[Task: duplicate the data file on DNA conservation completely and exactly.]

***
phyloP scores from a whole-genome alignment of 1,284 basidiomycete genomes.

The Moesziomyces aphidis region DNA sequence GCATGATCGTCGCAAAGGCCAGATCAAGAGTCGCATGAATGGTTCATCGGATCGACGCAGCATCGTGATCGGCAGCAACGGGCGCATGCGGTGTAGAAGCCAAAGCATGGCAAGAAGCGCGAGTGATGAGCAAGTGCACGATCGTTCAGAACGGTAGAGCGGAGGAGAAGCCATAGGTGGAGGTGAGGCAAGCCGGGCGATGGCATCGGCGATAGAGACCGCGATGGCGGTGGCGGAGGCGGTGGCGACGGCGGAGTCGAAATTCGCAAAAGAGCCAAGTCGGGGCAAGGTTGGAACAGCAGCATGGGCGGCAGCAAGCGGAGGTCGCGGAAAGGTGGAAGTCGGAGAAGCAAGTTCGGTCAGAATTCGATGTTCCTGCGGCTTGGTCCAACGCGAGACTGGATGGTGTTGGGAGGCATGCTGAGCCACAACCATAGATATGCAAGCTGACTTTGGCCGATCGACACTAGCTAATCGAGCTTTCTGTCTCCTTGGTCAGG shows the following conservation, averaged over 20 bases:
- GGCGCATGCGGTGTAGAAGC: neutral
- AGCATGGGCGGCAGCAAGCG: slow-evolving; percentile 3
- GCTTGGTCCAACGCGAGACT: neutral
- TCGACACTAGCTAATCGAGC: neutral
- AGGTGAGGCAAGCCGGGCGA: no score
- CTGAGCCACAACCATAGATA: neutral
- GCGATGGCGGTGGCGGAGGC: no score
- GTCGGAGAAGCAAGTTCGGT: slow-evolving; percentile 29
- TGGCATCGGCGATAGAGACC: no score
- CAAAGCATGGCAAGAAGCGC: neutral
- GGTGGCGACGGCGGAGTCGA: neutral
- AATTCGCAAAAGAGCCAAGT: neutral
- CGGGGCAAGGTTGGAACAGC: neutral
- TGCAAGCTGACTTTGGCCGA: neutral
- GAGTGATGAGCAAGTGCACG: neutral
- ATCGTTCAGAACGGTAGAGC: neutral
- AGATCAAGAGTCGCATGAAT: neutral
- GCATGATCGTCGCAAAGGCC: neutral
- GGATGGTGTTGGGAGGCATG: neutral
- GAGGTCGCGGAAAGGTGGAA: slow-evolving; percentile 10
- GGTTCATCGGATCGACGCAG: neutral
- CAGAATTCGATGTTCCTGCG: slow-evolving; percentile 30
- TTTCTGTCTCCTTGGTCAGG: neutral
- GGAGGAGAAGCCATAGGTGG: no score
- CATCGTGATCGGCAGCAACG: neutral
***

phyloP scores from a whole-genome alignment of 1,284 basidiomycete genomes.

The Moesziomyces aphidis region DNA sequence GCATGATCGTCGCAAAGGCCAGATCAAGAGTCGCATGAATGGTTCATCGGATCGACGCAGCATCGTGATCGGCAGCAACGGGCGCATGCGGTGTAGAAGCCAAAGCATGGCAAGAAGCGCGAGTGATGAGCAAGTGCACGATCGTTCAGAACGGTAGAGCGGAGGAGAAGCCATAGGTGGAGGTGAGGCAAGCCGGGCGATGGCATCGGCGATAGAGACCGCGATGGCGGTGGCGGAGGCGGTGGCGACGGCGGAGTCGAAATTCGCAAAAGAGCCAAGTCGGGGCAAGGTTGGAACAGCAGCATGGGCGGCAGCAAGCGGAGGTCGCGGAAAGGTGGAAGTCGGAGAAGCAAGTTCGGTCAGAATTCGATGTTCCTGCGGCTTGGTCCAACGCGAGACTGGATGGTGTTGGGAGGCATGCTGAGCCACAACCATAGATATGCAAGCTGACTTTGGCCGATCGACACTAGCTAATCGAGCTTTCTGTCTCCTTGGTCAGG shows the following conservation, averaged over 20 bases:
- GGCGCATGCGGTGTAGAAGC: neutral
- AGCATGGGCGGCAGCAAGCG: slow-evolving; percentile 3
- GCTTGGTCCAACGCGAGACT: neutral
- TCGACACTAGCTAATCGAGC: neutral
- AGGTGAGGCAAGCCGGGCGA: no score
- CTGAGCCACAACCATAGATA: neutral
- GCGATGGCGGTGGCGGAGGC: no score
- GTCGGAGAAGCAAGTTCGGT: slow-evolving; percentile 29
- TGGCATCGGCGATAGAGACC: no score
- CAAAGCATGGCAAGAAGCGC: neutral
- GGTGGCGACGGCGGAGTCGA: neutral
- AATTCGCAAAAGAGCCAAGT: neutral
- CGGGGCAAGGTTGGAACAGC: neutral
- TGCAAGCTGACTTTGGCCGA: neutral
- GAGTGATGAGCAAGTGCACG: neutral
- ATCGTTCAGAACGGTAGAGC: neutral
- AGATCAAGAGTCGCATGAAT: neutral
- GCATGATCGTCGCAAAGGCC: neutral
- GGATGGTGTTGGGAGGCATG: neutral
- GAGGTCGCGGAAAGGTGGAA: slow-evolving; percentile 10
- GGTTCATCGGATCGACGCAG: neutral
- CAGAATTCGATGTTCCTGCG: slow-evolving; percentile 30
- TTTCTGTCTCCTTGGTCAGG: neutral
- GGAGGAGAAGCCATAGGTGG: no score
- CATCGTGATCGGCAGCAACG: neutral